Africa on Screen Film Festival celebrates the latest and best cinema from African-origin writers, filmmakers and actors.
If you want to go fast, go alone. if you want to go far, go together -
Short Film Screenings :
I AM BLACK AND BEAUTIFUL (9 mins)
Director: Hawanatu Bangura
Using bold words and equally dramatic movements, seven Afro-Australian women share their experiences and express their ideas about living in the skin they're in.
Luv, Love! Love? (11 mins)
Director: Ndumiso Sibanda
Filmed in Melbourne "LUV, LOVE!,LOVE" is a 3 part Film. Each film deals with a defining moment within a long Distance relationship, told through a series of voice notes.
bittersweet (8 mins)
Director: Ayan Yusuf
Aisha and her friends are planning a slumber party before they all start different High Schools. Her mother, however, has other plans – forcing Aisha to stay with her Grandmother for a week before she leaves for Somalia indefinitely.
we can’ wait to see you there!
2018 film festival program
A quick run down
Monday 29 October / 7pm / The Cookoff / Loop bar and project space
Thursday 1 november / 6:30pm / Hear me move / loop bar and project space
friday 2 november ( / 7:30pm / five fingers for marsielles / acmi (Australian Centre for the Moving Image)
saturday 3 november / 1:30pm / Zambezia (feature animation) / venue tbc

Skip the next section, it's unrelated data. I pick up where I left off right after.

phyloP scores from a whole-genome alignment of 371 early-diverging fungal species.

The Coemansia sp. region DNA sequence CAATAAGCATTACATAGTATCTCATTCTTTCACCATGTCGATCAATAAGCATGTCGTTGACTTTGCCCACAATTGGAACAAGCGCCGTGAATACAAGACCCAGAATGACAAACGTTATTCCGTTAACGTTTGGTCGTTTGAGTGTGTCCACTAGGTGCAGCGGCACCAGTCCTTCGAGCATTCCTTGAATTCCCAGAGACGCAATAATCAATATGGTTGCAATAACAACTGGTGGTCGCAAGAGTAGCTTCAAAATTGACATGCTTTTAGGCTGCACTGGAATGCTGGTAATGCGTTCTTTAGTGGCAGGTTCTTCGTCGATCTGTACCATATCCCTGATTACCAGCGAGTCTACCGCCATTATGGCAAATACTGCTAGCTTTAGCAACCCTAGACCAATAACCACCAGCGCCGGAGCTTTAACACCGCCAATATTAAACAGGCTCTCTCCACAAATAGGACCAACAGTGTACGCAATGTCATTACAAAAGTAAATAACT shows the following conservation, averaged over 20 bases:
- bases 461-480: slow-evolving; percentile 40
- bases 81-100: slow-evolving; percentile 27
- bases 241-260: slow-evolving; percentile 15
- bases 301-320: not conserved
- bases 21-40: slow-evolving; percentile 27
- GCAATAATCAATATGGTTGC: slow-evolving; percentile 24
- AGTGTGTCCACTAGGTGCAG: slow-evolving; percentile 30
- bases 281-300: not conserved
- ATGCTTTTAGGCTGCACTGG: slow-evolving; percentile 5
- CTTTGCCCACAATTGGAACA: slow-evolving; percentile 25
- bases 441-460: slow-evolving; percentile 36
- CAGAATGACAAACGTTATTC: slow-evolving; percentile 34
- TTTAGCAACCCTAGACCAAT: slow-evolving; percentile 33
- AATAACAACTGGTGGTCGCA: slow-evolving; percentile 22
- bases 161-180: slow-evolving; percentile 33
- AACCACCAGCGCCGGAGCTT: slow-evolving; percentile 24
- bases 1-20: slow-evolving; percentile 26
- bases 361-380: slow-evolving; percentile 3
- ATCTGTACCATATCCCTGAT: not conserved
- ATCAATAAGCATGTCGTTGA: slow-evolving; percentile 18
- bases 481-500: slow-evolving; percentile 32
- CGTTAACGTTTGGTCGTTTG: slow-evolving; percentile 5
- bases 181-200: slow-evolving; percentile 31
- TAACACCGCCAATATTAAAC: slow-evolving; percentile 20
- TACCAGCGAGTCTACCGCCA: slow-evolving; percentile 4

saturday 3 november / 4:00pm / Abantu project (documentary) / loop bar and project space
saturday 3 november / 7:00pm / number 37 / loop bar and project space
for FURTHER details, ticketing and trailers, see below.
Five fingers for marseilles - Dir. Michael matthews
Friday 2 November - 7:30pm
ACMI, Federation Square, Flinders street, melbourne
Twenty years after fleeing from the brutal police aggression in colonial Marseilles, a member of the Five Fingers returns seeking peace, but with the town under new threat, he must reluctantly fight to free it, in this thriller from South African filmmaker Michael Matthews.
‘Five Fingers for Marseilles’ fuses western influences, from classic to spaghetti and revisionist eras, into a contemporary South African drama played in local tongue by four generations of acclaimed South African stars. The great westerns always contained socio-political threads, and Five Fingers’ loose allegory on today’s South Africa is edge-of-the-seat, and starkly human.